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So I worked out how to find the maximum likelihood estimator of

$f(x, \alpha) = \alpha x^{-\alpha-1}$ for $x > 0,$ where $\theta > 0$ is a parameter is:

$$L(\alpha) = \prod_{i=1}^n \alpha x_i^{-\alpha-1} = \alpha^n \prod_{i=1}^n x_i^{-\alpha-1}$$

Then:

$$\log L(\alpha) = n\log(\alpha) + \sum_{i=1}^n (-\alpha-1) \log(x_i)$$

So:

$$n\log(\alpha) + (-\alpha-1) \sum_{i=1}^n \log(x_i)$$

However I'm not sure how to find the likelihood estimator for

$$f(x;\theta) = \frac{1}{2(\theta x)^{1/2}} \text{ for } 0<x\le\theta$$

Any Advice would be very appreciated!

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  • $\begingroup$ Welcome to Math.SE! I have tried to improve the readability of your question by improving $\rm \LaTeX$. It is possible that I unintentionally changed the meaning of your question. Please proofread the question to ensure this has not happened. $\endgroup$ Commented Mar 23, 2018 at 20:39
  • $\begingroup$ BEGIN QUOTE $f(x, \alpha) = \alpha x^{-\alpha-1}$ for $x > 0,$ where $\theta > 0$ is a parameter is: END QUOTE Did you mean "where $\alpha>0$ is a paramter"? $\qquad$ $\endgroup$ Commented Mar 24, 2018 at 17:58
  • $\begingroup$ Please read the answer to this. $\endgroup$
    – Did
    Commented Mar 26, 2018 at 16:04

2 Answers 2

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Note that for the second problem if $\theta < x$, then $f(x,\theta)=0$. In particular $$ \sup_{\theta>0}f(x;\theta)=\sup_{\theta\geq x} f(x,\theta)=\frac{1}{2\sqrt{x}}\sup_{\theta\geq x} \frac{1}{\sqrt{\theta}}=\frac{1}{2\sqrt{x}}\frac{1}{\sqrt{x}}=f(x,x) $$ Thus $\hat{\theta}(x)= x$ for a sample of size $1$. For a sample of size $n$, a similar approach can be taken. In fact in that case $\hat{\theta}(\mathbf{x})=\max(x_1,\dotsc,x_n)$.

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  • $\begingroup$ thank you, but $\theta$ is not smaller that 0.I just need a bit of help in the first step of writing $\f(x, \theta)$ in the new form. I know that you need to differentiate that form. I'm just not confident in how to write it. @FoobazJohn $\endgroup$ Commented Mar 24, 2018 at 9:00
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\begin{align} L(\theta) & = \left.\begin{cases} \displaystyle \prod_{i=1}^n \frac 1 {2(\theta x_i)^{1/2}} & \text{if } \theta \ge \text{all of }x_1,\ldots,x_n \\[8pt] 0 & \text{otherwise} \end{cases}\right\} \\[15pt] & = \left. \begin{cases} \displaystyle \frac 1 {2^n\theta^{n/2}} \cdot \frac 1 {\prod_{i=1}^n x_i^{1/2}} & \text{if } \theta\ge\max\{x_1,\ldots,x_n\} \\[8pt] 0 & \text{otherwise} \end{cases} \right\}. \end{align}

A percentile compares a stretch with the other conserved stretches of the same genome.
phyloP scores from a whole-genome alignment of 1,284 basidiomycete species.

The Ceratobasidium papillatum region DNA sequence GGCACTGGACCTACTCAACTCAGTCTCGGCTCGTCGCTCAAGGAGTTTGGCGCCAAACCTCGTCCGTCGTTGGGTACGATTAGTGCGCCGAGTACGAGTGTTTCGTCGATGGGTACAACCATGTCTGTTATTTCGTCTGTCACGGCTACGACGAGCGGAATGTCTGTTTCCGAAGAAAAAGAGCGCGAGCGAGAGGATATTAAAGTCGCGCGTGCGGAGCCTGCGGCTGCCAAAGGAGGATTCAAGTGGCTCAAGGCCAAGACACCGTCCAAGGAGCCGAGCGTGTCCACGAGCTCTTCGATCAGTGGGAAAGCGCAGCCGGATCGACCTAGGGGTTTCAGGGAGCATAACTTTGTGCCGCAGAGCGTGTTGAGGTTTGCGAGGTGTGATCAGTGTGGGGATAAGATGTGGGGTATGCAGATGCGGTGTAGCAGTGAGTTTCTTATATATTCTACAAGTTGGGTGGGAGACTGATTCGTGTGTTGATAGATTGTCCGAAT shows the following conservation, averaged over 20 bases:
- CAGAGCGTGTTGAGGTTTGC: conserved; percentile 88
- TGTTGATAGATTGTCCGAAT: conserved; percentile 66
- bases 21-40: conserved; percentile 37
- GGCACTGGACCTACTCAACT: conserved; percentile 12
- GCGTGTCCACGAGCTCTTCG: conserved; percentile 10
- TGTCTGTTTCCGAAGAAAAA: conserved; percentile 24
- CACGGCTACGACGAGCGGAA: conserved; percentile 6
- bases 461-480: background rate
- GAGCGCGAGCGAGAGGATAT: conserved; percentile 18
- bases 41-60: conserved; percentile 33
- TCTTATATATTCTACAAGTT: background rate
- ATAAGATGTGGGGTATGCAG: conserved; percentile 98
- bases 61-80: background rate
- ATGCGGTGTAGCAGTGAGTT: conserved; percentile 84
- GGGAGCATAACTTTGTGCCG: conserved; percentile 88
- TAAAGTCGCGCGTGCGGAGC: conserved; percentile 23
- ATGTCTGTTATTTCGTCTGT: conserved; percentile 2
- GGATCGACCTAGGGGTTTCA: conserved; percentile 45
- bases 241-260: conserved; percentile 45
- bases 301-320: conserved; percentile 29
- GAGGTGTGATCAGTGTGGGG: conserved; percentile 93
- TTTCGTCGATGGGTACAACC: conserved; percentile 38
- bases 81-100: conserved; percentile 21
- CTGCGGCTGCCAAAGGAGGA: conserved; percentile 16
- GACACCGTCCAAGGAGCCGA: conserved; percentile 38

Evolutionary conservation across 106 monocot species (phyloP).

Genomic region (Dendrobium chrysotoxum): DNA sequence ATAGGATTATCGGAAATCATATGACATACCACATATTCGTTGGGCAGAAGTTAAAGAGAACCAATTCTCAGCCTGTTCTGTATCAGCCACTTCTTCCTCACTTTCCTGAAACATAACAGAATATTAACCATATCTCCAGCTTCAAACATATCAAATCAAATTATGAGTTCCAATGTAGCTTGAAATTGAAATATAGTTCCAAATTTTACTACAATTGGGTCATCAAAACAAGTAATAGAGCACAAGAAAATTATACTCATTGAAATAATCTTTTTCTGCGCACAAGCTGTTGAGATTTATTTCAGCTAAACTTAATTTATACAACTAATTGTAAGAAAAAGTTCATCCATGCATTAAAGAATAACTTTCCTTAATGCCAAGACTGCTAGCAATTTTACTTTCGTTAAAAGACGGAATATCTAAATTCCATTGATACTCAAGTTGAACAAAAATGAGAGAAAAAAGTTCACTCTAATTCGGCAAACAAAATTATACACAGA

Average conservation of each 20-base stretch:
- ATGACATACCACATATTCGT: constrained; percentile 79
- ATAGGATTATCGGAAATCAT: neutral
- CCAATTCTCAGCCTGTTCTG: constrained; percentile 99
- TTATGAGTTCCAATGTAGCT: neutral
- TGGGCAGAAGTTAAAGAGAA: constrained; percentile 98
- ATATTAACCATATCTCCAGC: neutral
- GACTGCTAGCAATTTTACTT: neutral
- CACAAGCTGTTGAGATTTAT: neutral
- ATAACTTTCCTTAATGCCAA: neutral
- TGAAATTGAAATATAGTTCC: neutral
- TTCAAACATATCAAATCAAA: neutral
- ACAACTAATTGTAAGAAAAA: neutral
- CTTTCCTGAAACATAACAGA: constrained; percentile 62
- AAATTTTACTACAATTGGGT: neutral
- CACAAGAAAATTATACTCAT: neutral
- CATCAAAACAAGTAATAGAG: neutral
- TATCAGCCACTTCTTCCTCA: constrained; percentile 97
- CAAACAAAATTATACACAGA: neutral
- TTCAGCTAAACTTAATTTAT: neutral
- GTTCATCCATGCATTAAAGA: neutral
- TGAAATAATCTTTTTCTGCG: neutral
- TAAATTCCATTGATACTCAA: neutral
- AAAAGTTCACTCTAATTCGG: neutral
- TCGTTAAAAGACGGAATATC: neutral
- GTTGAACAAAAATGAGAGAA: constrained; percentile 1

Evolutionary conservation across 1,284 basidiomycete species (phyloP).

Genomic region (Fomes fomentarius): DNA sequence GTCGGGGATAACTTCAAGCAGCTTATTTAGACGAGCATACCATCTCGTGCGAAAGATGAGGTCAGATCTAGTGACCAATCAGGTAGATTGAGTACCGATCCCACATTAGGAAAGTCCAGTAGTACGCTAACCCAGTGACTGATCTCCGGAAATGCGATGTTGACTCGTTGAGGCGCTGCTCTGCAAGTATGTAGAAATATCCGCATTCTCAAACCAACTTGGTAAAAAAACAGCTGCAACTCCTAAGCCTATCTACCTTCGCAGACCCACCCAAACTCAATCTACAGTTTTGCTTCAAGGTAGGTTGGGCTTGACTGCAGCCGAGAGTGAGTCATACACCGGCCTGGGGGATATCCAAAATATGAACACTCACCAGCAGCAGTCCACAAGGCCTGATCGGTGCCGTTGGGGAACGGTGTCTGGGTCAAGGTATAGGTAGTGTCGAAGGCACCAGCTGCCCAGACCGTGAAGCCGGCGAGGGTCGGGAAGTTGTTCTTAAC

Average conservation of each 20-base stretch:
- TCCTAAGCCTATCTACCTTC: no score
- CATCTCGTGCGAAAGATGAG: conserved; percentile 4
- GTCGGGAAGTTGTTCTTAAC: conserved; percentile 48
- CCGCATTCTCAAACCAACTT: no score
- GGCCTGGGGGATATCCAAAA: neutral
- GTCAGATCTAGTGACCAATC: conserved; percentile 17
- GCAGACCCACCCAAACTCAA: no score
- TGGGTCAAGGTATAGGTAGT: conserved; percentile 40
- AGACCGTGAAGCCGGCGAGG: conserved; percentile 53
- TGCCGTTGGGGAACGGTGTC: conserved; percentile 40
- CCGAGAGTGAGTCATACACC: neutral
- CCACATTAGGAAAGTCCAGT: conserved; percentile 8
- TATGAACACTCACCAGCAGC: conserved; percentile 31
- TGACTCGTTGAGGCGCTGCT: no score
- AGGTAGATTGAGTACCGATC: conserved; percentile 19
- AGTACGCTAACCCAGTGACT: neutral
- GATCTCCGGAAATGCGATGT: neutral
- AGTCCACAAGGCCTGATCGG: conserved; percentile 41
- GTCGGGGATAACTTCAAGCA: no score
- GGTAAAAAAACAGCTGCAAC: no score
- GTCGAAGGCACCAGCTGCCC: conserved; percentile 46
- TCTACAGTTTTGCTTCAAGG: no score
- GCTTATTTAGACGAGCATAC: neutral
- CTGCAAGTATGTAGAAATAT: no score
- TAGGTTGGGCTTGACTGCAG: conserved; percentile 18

As $\theta$ decreases, $L(\theta)$ increases until $\theta$ gets down to $\max\{x_1,\ldots,x_n\}.$ So the MLE for $\theta$ is $\max\{x_1,\ldots,x_n\}.$

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  • $\begingroup$ in the second bracketed equation, where the xi is. why is it not 1/(big pie)* xi^(1/2)? $\endgroup$ Commented Mar 26, 2018 at 11:29
  • $\begingroup$ @abigalpeters : Typo. I've added that. $\endgroup$ Commented Mar 26, 2018 at 15:41
  • $\begingroup$ thank you so much! I understand now. There is a follow on question that asks to find the her 90% confidence interval for θ, i there a specific technique i should use for this question? $\endgroup$ Commented Mar 26, 2018 at 17:38
  • $\begingroup$ @abigalpeters : Note that you can "accept" this answer. To find a confidence interval, you probably want to use the probability distribution of $\max\{X_1,\ldots,X_n\}.$ Note that $\Pr(X_1 \le x) = \sqrt{x/\theta\,\,}$ for $0\le x\le\theta.$ This implies that $\Pr(\max \le x) = \sqrt{ x/\theta \,\,}^{\,n}$ for $0\le x\le\theta. \qquad$ $\endgroup$ Commented Mar 26, 2018 at 21:40
  • $\begingroup$ Notice that $$ f(x_1,\ldots,x_n) = \frac 1 {2^n \theta^{n/2}} \left( \prod_{i=1}^n x_i^{-1/2} \right) \cdot 1_{[0,\,\theta]} (\max\{ x_1,\ldots, x_n\}), $$ and here you have $(1)$ a factor that does not depend on $\theta,$ namely the product from $i=1$ to $n$, and $(2)$ a factor that depends on $(x_1,\ldots,x_n)$ only through $\max,$ namely everything else. By Fisher's factorization theorem, that means the maximum is sufficient for this family of distributions, i.e. the conditional distribution of $X_1,\ldots,X_n$ given their maximum does not depend on $\theta.$ That being the case$\,\ldots$ $\endgroup$ Commented Mar 26, 2018 at 21:47

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